So, if you haven’t heard, there’s a flaw in the WPA2 protocol. Read about it if you don’t know.
Since have a specific model of Ubiquiti UniFi WiFi AP, I figured they’d have an update quickly, which they did. However, I didn’t anticipate trouble in updating to latest firmware (184.108.40.20637). It took a LONG time to finally get it updated. Essentially, the update via the controller would fail to update, even though it would say it was going to update to the right version. The AP would blink happily, then reboot on the same version of the firmware, over and over. I tried other means, including trying local and ssh/scp update methods. Same result. In then end, this and this and this helped me diagnose a very odd situation:
- Controller or other udpates failed because it was using https:// URLs to download the update
- SSL verification built in fails because the time on the AP was not updated (was December, 1969)
- Time on the AP was not synced (via NTP) because my local NTP server (on my router) was not functional.
- my local NTP server was not functional because I had my DNS server pointing to non-standard (non-logging, private) DNS servers.
- Those private DNS servers were failing to resolve some things, AFAICT, including pool.ntp.org
After updating my DNS servers (now using google again – not my first choice since they log my queries), which fixed NTP server, which allowed me to upgrade the firmware on my PFSense router (which wasn’t getting updates because of the DNS issues) which made NTP happier yet, which allowed the WiFi AP to get the correct time, which allowed the upgrade to happen properly.
In the past I’ve used “raw”
pf on FreeBSD as a firewall for a variety of situations both large and small, but this week I started playing with an inexpensive, fanless, multi-NIC box as a potential firewall and router running pfSense. Interestingly, the first thing I realized is that I could not find in pfSense any completely user-friendly (read: single checkbox) option to turn all but the WAN-designated NIC into a single bridged “LAN”. Seems like a pretty basic thing someone would want to do as a home router, or simply avoid the switching overhead of packets amongst different subnets. A quick search for other solutions didn’t turn up one that I thought was really complete, hence this guide.
For a number of reasons, I’ve been playing with OneTimeSecret, a nice little service that allows you to share a secret with someone else and know that it can only be viewed once. Additional features such as Time To Live (TTL) and Encrypted secrets, plus direct email to the intended recipient are nice bonuses.
However, I was wanting to incorporate the sharing of secrets into a shell script, and while the RESTful API is helpful, and I could have used
curl, I decided that I could easily provide a simpler interface with functions for scripts and a command line interface. Check it out on GitHub.
So, you’ve got a nice large 30″ display (e.g. Apple 30″ Cinema Display or Dell 3007WFP) that can render 2560×1600 @ 60 Hz, but it has a Dual-Link DVI connector. And, you have a nice new MacBook Pro 2016 with only USB-C connectors. You might think it would be easy to connect, but this might turn out as a total PITA, because any straightforward solutions (involving simple adapters with physical compatibility) won’t cut it – it’s more complicated…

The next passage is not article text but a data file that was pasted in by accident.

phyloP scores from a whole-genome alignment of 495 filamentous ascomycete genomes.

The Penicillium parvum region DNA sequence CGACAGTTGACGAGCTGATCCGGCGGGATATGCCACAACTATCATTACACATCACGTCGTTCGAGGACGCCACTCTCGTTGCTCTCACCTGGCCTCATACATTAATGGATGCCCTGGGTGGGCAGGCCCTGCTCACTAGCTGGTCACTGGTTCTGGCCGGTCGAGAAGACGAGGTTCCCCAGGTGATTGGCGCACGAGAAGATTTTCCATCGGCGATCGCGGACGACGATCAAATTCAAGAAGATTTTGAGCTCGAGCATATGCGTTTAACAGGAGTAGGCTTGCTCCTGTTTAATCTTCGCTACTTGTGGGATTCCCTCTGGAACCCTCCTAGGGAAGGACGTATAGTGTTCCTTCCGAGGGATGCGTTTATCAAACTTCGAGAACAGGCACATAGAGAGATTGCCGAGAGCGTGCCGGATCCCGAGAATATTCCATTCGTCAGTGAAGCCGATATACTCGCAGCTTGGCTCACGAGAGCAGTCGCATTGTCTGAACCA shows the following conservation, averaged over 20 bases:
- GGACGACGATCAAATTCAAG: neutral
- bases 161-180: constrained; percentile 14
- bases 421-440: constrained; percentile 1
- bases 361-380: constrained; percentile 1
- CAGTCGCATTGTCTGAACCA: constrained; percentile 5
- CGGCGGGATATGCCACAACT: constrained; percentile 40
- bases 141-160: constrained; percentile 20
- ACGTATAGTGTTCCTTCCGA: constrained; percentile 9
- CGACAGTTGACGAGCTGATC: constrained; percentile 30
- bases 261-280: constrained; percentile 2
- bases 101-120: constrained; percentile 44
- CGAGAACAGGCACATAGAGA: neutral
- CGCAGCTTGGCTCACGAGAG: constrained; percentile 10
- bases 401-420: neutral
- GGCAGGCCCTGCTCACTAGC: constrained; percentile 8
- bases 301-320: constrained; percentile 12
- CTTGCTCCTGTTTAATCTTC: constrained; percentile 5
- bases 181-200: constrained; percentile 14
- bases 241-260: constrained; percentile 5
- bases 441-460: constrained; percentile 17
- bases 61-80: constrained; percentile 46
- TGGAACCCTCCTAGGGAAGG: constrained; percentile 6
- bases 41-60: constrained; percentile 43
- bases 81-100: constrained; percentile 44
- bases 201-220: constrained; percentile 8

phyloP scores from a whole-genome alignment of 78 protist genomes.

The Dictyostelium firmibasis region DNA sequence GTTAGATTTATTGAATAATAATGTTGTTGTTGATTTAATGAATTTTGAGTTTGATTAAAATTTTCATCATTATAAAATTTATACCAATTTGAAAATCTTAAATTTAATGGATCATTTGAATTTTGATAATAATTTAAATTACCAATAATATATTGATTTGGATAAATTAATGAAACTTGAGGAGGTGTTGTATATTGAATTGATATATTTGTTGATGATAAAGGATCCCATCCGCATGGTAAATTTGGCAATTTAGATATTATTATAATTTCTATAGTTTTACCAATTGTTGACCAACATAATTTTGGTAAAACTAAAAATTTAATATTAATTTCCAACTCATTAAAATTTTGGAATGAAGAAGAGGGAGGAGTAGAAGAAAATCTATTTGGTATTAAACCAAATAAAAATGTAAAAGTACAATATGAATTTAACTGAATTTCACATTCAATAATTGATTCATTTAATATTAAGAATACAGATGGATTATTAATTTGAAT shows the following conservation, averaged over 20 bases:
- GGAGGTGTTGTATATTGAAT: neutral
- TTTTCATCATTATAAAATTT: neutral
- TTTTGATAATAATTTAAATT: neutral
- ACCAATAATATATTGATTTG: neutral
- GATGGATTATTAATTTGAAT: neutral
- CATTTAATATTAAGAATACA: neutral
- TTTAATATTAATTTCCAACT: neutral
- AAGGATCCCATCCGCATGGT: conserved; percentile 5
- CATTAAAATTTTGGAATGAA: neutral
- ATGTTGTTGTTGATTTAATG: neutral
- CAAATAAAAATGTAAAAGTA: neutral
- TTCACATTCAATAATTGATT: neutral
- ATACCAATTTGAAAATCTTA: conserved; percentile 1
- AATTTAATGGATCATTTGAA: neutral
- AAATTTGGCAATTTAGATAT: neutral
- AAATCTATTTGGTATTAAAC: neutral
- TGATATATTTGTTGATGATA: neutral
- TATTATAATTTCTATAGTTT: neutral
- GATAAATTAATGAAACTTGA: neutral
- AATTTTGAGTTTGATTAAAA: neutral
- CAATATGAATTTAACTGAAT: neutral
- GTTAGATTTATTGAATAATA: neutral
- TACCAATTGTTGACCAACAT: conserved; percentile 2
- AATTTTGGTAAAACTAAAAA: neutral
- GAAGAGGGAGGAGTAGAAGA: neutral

So, you’ve ignored those SMART errors for a while now, haven’t you. Now you realize that there might actually be something going wrong with your hard drive. You try to naively copy data off, but it fails. But, no worries, there is an option to
dd that can help you get most of the data off:
dd if=/dev/sdc of=/home/me/sdc.dd conv=noerror,sync
or, if using
dd if=/dev/vg0/failing-lvm of=/dev/vg0/new-lvm conv=noerror,sync
conv options specify that
dd should ignore read errors, and to synchronize the read position with the write position when those errors occur. The file
sdd.dd or new
lvm volume could now be mounted:
mount -o loop -t ntfs /home/me/sdd.dd /mnt/old
Hopefully you can recover (most of) the files now.
Got VMs? Have local servers at home? Connecting to a VPN? Want to do ALL at the same time and still be able to use typical DNS name resolution to reach the local domain hosts and your VMs? Doing this from a Mac?
To solve the problem of having different, local-only DNS/resolver lookups on Mac, e.g. for a set of local VMs for experimentation, you could encode the hosts into the
/etc/hosts file, but you could also run a local instance of
dnsmasq. But then how do you tell your Mac to get addresses from that local server or any other (local network) server.
Today, I tried to setup
ssh public keys on our Dell PowerConnect Switches, figuring that good key authentication should be more secure and easier than simple password auth, right? Clearly someone is in the camp of “fallor ergo sum” on this one, and I suppose it might be me.
If you’ve ever added a
ProxyCommand directive to your
ssh config file, sometimes you might be on a portable computer only need that directive sometimes. Other times you might be behind that nasty corporate firewall or on the network with the proxy server? Since the
ProxyCommand configuration item can be just about anything you like, as long as it reads from standard-input and writes to standard-output, we can use that fact and write a wrapper around to only invoke a proxy connection when needed. I’ve written such a script and use it regularly to tunnel through HTTP Proxy servers or to jump through intermediate hosts.
Can’t use SSH on the standard port 22? Need to tunnel through a proxy server? Work behind a draconian firewall and can’t SSH directly? No problem. This document will hopefully show you how to tunnel through an http-proxy server without any server-side modifications.